Although people have a responsibility to help themselves, it doesn’t alleviate our responsibility to raise our light in the darkness and help those who cannot help themselves.

As I crossed the street, I dropped a penny on the pavement. I stooped down to pick it up, but before I could get it in my hand and put it in my pocket, I heard a voice coming from the dark end of the sidewalk. I glanced over my shoulder and noticed a bearded man walking my way.

He was wearing a topcoat to keep him warm from the cold January evening. He looked like someone I knew—an old man who has come by our church on several occasions looking for handouts, a person we’ve helped before but stopped after we found out many of his stories were fabricated.

I acted as if I didn’t hear him and kept walking to my car. As I drove home, I thought about how I’d taken time to stoop for a penny, but I didn’t take time to listen to an old man.

I’ve always struggled with knowing when to respond to the requests of the poor, especially when I suspect the money will be used for alcohol or something worse. When I help, I try to ensure that my money goes to pay some legitimate bills or to purchase food. If I suspect or know that people squander their money or don’t do anything to help themselves, I don’t like giving away my hard-earned money to pay for their sins.

For those I know are trying to help themselves, it’s much easier. These people always seem to be grateful, too. It’s rewarding to see how you’ve made a difference in their lives. The rub comes in discerning between those who help themselves and those who don’t.

The Bible seems to give advice along both of these lines. The Apostle Paul had a standing rule that he lived by and expected others associated with him to live by: “If a man will not work, he shall not eat” (2 Thess 3:10b). On the other side of the coin is a proverb that says, “He who gives to the poor will lack nothing, but he who closes his eyes to them receives many curses” (Prov 28:27).

The prophets Isaiah, Ezekiel, Jeremiah and Amos all dealt with the poor. Their pronouncements were often directed to those in authority whose rules led to oppression—and poverty. Of course, Jesus embraced the poor and once said: “Blessed are you who are poor, for yours is the kingdom of God. Blessed are you who hunger now, for you will be satisfied” (Lk 6:20-21).

In some cases, poverty is due to a lack of initiative: to learn, to work, to sweat, to be productive. America is a land of opportunity. If people cannot make it here, they cannot make it anywhere.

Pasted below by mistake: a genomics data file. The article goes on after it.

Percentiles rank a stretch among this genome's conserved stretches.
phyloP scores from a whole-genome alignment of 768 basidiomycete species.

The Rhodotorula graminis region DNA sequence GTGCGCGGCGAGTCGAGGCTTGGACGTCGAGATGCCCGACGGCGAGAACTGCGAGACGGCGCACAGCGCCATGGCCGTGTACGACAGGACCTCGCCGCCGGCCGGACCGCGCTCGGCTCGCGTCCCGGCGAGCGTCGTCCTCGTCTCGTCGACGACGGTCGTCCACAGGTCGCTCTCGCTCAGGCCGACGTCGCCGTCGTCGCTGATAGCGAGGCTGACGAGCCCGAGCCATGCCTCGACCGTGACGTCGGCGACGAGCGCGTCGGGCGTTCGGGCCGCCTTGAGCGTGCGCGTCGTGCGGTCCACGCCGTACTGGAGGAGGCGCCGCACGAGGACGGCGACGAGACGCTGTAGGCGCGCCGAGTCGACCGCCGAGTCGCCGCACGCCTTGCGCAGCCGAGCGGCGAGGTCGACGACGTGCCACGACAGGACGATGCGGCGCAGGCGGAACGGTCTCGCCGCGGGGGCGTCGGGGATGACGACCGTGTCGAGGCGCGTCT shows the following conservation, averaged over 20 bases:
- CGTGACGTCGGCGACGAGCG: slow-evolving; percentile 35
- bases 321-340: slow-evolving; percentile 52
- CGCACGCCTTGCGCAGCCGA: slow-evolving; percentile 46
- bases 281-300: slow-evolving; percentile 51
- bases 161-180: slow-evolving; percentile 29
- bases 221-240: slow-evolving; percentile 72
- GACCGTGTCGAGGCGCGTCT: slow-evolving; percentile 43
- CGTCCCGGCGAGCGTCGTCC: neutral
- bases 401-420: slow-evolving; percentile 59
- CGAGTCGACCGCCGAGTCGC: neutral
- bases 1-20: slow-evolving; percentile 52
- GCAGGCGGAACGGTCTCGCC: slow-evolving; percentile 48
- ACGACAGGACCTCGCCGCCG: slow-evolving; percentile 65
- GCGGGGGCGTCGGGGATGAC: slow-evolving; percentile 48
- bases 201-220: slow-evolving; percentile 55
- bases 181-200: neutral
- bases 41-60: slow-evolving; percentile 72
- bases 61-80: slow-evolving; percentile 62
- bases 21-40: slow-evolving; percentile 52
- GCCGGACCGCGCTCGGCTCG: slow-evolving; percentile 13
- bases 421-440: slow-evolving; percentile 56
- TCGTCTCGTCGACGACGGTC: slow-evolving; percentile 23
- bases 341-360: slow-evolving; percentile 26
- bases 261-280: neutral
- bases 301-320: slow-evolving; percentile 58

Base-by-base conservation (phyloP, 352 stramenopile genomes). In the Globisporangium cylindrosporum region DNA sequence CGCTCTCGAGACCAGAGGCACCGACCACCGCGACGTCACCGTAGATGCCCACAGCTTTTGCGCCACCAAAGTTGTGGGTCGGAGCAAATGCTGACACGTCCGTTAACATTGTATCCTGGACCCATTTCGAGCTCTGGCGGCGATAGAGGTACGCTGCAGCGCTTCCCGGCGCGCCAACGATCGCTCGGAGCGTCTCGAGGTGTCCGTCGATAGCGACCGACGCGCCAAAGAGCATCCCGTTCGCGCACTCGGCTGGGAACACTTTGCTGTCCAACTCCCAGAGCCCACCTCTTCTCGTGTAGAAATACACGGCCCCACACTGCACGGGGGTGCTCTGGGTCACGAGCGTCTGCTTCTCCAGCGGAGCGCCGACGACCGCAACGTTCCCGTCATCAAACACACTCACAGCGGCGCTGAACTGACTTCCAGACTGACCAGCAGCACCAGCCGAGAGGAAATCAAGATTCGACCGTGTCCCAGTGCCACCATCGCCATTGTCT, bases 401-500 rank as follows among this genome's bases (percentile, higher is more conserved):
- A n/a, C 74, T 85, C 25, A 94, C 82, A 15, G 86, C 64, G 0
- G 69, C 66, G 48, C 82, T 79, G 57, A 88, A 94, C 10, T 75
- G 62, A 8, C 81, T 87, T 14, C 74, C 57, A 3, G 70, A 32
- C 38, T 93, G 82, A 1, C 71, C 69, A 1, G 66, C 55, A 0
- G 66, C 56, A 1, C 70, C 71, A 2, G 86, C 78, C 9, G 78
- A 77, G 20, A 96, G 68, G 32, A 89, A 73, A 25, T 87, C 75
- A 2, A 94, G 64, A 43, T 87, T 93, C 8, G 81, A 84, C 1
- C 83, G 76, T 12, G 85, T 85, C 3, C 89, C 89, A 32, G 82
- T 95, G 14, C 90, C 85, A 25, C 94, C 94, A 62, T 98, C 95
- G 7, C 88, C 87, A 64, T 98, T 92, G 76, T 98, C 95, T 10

However, the majority of poverty may be due to our unwillingness to see that no child is left behind in education. It may be due to the wealthy taking advantage of the poor. It may be due to the government giving most of its monetary breaks to the rich. It may be due to the selling of false hopes in systems like the lottery. It may be due to our own personal greed and lack of compassion.

Georgia Gov. Sonny Perdue mentioned the treatment of the poor in his inauguration address, quoting Scripture to justify his reasons for passing ethics reform in government:

“If you do away with the yoke of oppression, with the pointing finger and malicious talk, and if you spend yourselves in behalf of the hungry and satisfy the needs of the oppressed, then your light will rise in the darkness, and your night will become like the noonday. The Lord will guide you always” (Isa 58:9).

After his comments about ethics reform, he reminded Georgians that compassion cannot be legislated and that conviction to help others is birthed in each individual heart. Whether the government does a good job in decreasing the numbers of those living in poverty, voices will always call out to us from dark places asking for help.

Although people have a responsibility to help themselves, it doesn’t alleviate our responsibility to raise our light in the darkness and help those who cannot help themselves.

May the Lord guide us as we discern how and when to help those who hold out their hands for assistance.

Michael Helms is pastor of Trinity Baptist Church in Moultrie, Ga. A version of this column first appeared in The Moultrie Observer.

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